There are many considerations, like with whom to build such a system, do we have reliable partners that we can rely on, what technologies we should use or what functionalities we need. Finally, can we accomplish it ahead of the others by ourselves? All of these, but not only, are parts of the research. Today we are looking at the technical opportunities with the view of business functionalities – which is good – creating real value and taking what’s best.

There is an understanding amongst engineers working with blockchain technology that the world can’t progress in a revolutionary way of changing everything, discarding existing solutions. It has to be the evolution through deep understanding, finally achieving society’s acceptance.

The world today is an entirely different place than it was even a few years ago. Every single change can have its consequences, both detrimental and positive.

The burden of introducing a change is also tied to the financial aspects. It is not that developers have to be paid for their job, but more important is that some in front of the steering wheel have no reason to change. They are perfectly fine with their current approach, business model, or so. It also takes time to find a niche for them within this new promise of the existing world.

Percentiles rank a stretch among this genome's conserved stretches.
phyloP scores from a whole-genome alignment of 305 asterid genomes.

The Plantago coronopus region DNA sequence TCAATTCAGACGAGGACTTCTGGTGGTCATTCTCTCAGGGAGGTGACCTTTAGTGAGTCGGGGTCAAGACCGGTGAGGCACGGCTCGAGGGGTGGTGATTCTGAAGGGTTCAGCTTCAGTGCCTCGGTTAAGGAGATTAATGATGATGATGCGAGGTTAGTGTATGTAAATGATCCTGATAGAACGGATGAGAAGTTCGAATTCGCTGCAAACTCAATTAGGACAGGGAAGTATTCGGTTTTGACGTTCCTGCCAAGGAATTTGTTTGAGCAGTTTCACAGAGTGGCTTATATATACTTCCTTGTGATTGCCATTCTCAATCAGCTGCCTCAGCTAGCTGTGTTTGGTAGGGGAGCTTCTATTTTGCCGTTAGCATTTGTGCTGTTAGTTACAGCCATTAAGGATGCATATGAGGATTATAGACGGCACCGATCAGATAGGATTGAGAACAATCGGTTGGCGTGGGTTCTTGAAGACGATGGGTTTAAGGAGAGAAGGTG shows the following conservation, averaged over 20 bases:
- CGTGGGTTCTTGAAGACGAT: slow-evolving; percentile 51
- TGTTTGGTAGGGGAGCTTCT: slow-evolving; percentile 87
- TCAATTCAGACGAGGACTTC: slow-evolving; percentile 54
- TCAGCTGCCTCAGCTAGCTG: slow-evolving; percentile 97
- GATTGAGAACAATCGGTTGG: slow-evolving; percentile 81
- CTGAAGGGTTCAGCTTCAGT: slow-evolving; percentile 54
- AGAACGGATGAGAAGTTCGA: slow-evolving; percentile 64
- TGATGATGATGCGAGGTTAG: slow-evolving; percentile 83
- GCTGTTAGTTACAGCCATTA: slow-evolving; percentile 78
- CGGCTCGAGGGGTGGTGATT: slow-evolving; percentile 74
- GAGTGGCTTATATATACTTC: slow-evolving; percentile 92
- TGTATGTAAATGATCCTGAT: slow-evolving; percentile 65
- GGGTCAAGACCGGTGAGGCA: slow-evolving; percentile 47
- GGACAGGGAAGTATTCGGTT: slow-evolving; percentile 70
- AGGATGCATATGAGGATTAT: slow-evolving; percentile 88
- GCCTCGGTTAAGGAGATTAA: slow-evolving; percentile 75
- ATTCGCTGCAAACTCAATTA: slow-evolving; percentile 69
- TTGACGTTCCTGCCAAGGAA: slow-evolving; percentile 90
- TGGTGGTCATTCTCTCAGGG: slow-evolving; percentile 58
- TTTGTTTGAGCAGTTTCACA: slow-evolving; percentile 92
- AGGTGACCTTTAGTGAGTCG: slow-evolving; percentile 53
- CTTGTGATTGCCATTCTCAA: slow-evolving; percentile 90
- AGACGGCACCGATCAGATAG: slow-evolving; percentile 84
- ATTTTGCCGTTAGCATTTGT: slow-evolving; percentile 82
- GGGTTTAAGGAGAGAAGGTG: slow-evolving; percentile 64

The other thing is also that today’s public chains, a common name for blockchains like Bitcoin or Ethereum, are worth billions of dollars, which is more in total value than some countries. That is why upgrading Ethereum from one mining approach to the more environment-friendly one took several years of planning, active development and testing.

Technology today is capable of almost everything. It can support charity, fight for justice, solve real-life problems, and be used in the completely opposite way. So there are particular hopes connected to CBDC. It will be interesting to watch how things develop over time.



Łukasz Korba, Solutions Architect at Future Processing.

His points of interest are quality assurance and widely understood blockchain technology, from business aspects through societal effects to technical solutions. In addition, he has been working on various projects for clients from financial or sport sectors, which let him consider different aspects and business perspectives. He is also a big gym fan, which helps him to keep his mind free.